Once you reach the village itself, find the chapel on the right and park in the parking area just past it. Walk the few steps back past the chapel and take a left up the lane. This is the hardest part of this walk, an early crux if you will. Where gaiters and poles are being adjusted in the freezing Highlands, here hands may remain in pockets whilst pipe-opening breaths extend the lungs only mildly beyond ‘running for the bus’. At the top of the lane the path takes a right hand course, at first following the wall and then striking out onto the hillside on a zig and a zag of grassy ramp amongst the heather. It’s not hard going. Garn Fadryn isn’t high either so even if you’ve picked an exceptionally rubbishy day to take on this modest challenge, the chances are that you will still be able to see something of Pen Llyn’s geography across to Mynydd Rhiw. When the gradient eases at the summit plateau don’t be tempted to strike out for the highest point in a straight line. Instead meander along on the path by now enjoying views towards what is to come later in the day. The top of Garn Fadryn is a joy. It stands alone, a heathery knoll of a hillfort where bees drone, crows caw and other birds squeak and flit to their hearts content. It certainly isn’t Ben Nevis but the camera will click nevertheless, before the not-so-intrepid retracing of steps back to the car. At the car, if you are anxiously feeling your calf muscles and loading up on mint cake it’s probably a good idea to return to your lodgings for coffee and then perhaps a paddle on Llanbedrog Beach. Your three peak journey is over in one. Assuming the hour and a half or so you’ve spent on Garn Fadryn has done little more than whetted your appetite for another angle on this most captivating corner of Wales, it’s time to head off towards the next objective. Once again, in-car navigation requires concentration.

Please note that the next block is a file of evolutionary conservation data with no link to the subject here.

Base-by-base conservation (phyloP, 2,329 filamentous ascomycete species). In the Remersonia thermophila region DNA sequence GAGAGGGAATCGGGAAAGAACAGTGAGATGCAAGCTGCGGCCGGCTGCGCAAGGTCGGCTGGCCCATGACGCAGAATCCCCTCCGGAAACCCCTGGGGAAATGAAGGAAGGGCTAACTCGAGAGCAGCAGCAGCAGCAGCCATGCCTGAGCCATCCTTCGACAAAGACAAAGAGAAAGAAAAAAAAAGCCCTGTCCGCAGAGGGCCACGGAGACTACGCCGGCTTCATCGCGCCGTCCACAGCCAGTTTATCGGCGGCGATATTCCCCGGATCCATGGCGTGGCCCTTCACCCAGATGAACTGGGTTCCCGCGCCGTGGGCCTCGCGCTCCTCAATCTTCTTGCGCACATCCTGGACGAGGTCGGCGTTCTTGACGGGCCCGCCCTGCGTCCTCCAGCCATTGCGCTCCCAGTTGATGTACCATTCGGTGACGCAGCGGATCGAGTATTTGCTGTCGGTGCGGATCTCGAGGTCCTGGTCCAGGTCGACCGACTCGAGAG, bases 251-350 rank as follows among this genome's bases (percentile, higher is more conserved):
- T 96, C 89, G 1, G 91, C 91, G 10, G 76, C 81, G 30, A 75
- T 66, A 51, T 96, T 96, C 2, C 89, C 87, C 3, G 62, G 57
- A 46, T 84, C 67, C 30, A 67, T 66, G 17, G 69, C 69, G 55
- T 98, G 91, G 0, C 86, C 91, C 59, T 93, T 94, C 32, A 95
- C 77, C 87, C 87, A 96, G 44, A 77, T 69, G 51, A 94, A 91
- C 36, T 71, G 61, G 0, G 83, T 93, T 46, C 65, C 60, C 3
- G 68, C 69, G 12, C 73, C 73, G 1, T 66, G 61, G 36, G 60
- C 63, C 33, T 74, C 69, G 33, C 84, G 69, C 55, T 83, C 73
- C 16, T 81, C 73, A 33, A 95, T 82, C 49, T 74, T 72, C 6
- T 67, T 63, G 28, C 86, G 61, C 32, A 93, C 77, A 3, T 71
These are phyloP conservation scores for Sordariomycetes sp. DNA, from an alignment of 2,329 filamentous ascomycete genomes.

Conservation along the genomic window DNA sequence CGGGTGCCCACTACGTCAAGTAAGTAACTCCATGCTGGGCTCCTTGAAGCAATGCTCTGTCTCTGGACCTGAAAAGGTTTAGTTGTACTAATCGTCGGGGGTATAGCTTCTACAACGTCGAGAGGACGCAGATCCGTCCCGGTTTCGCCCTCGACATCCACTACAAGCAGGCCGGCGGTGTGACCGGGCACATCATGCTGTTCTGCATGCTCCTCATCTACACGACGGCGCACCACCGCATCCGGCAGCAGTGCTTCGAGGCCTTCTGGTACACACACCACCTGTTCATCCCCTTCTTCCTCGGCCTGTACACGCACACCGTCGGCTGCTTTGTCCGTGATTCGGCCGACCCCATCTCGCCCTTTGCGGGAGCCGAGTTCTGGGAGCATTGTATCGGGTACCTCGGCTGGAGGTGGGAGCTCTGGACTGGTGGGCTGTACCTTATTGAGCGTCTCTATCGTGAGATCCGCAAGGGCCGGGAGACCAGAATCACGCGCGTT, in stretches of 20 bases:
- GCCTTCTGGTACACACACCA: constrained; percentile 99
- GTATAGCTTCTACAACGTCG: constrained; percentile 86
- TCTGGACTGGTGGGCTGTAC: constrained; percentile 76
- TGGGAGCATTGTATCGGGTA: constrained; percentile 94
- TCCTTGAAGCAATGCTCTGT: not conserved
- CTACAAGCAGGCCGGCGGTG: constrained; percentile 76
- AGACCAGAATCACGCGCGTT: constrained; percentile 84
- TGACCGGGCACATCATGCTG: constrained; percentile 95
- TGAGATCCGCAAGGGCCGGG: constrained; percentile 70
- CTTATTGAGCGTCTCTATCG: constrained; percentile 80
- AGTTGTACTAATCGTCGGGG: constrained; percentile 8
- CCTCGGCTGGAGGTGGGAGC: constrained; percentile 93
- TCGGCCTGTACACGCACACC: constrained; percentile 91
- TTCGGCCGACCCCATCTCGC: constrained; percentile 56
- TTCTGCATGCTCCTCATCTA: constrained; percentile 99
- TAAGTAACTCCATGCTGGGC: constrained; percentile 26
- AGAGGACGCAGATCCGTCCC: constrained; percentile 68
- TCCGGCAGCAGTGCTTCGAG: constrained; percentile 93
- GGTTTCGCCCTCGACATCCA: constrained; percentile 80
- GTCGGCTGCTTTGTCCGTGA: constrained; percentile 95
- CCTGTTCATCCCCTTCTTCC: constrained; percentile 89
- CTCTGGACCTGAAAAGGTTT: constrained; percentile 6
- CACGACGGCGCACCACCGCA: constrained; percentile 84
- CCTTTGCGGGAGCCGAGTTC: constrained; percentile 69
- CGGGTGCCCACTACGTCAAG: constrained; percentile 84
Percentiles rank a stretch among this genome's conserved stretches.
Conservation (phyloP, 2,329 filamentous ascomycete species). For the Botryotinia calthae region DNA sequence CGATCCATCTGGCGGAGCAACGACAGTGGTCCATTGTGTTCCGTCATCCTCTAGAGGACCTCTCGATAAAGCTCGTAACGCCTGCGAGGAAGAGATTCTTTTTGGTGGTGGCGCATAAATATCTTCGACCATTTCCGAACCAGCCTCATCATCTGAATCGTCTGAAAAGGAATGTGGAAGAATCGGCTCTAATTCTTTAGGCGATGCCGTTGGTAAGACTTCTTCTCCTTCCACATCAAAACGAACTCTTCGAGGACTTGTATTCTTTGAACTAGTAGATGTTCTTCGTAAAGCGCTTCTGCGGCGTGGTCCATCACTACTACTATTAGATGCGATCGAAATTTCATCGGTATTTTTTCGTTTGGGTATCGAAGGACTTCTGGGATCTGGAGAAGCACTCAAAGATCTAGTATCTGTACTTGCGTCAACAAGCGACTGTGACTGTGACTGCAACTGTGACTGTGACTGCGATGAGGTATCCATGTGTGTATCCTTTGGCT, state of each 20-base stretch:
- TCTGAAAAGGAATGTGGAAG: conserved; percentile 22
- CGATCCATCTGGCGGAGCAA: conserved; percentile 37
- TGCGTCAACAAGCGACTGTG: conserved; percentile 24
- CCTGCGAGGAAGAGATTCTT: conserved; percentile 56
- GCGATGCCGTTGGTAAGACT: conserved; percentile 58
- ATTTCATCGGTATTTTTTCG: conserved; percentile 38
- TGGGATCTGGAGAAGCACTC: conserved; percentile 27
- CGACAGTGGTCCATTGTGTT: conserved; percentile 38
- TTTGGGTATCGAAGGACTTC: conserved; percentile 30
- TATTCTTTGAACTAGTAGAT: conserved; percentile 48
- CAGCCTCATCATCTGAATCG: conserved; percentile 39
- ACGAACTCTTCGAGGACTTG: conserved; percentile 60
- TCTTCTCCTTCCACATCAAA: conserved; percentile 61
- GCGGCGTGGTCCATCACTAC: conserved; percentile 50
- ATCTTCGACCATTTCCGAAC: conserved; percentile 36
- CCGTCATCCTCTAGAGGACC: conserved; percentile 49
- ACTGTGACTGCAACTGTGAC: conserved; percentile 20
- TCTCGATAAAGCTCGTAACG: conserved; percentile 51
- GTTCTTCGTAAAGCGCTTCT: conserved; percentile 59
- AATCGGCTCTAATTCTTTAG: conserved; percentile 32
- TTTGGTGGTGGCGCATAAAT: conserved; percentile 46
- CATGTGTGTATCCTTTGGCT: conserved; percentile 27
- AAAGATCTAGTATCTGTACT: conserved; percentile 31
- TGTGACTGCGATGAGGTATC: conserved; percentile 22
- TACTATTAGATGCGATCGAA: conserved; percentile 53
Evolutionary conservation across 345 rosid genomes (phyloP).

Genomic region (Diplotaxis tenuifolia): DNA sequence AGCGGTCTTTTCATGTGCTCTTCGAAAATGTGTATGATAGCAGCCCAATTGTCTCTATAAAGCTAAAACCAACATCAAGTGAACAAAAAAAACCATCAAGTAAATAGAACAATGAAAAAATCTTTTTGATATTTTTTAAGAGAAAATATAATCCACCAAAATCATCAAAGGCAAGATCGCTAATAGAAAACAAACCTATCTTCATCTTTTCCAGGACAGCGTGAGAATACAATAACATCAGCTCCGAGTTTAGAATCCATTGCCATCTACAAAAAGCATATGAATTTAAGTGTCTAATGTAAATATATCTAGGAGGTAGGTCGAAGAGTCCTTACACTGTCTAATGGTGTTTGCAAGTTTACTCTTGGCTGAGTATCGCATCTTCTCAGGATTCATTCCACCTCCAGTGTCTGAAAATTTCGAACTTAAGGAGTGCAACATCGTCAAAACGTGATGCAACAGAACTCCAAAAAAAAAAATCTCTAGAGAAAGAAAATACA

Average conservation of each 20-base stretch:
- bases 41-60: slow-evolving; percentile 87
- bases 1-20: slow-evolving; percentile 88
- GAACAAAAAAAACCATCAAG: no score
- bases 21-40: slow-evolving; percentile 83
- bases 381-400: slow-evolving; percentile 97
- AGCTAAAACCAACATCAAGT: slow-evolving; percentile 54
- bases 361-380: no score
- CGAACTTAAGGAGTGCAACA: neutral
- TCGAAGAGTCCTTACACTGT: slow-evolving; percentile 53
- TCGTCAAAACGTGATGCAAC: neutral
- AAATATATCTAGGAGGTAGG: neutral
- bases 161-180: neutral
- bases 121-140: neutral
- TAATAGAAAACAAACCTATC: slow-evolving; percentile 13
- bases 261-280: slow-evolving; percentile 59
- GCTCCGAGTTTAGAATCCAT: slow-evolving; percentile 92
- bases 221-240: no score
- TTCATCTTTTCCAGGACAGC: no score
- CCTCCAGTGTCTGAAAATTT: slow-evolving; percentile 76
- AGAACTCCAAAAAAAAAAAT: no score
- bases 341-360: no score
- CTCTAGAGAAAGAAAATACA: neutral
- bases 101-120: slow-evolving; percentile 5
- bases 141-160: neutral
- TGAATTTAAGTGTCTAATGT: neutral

Peak The Second – Garn Boduan
The drive to the foot of Garn Boduan isn’t so much epic as just a tad ‘countrified’ and you should arrive there in fine physical fettle. The place to abandon your vehicle is to be found not very far along the road that leaves the Pwllheli/Nefyn road in the direction of Y Ffor. That this is just outside the village of Boduan should come as little or no surprise. There is space for a few cars in a lay-by under a dense little thicket on the left. If you emerge on the Ffor road beyond the canopy of trees you’ve missed it. In contrast to Garn Fadryn where the view simply improves with elevation, Garn Boduan keeps things a little closer to its hairy-forested chest early on. If it is hot, then the trees offer some welcome shade but the promise of things to come will entice a brisk pace up the wide forest track. On Scafell Pike, the weaker ones are being asked questions but here, even the grumpiest five-year old can be entertained with the promise of a castle in the air. The magic that awaits is strong. The wide track doubles back on itself a couple of times before you leave it at an obvious shoulder on a narrower but obvious path that skirts the summit to the south-west. At this point you have emerged from the trees into an interesting and completely different landscape of shattered outcrops, heather and seemingly fossilised stumps. What looks like the summit pile sits temptingly to your right as you follow the path but as with Garn Fadryn, don’t jump the gun. Stick with the path, there’s a reason it’s there, and follow it around until you see and then quickly attain the true summit.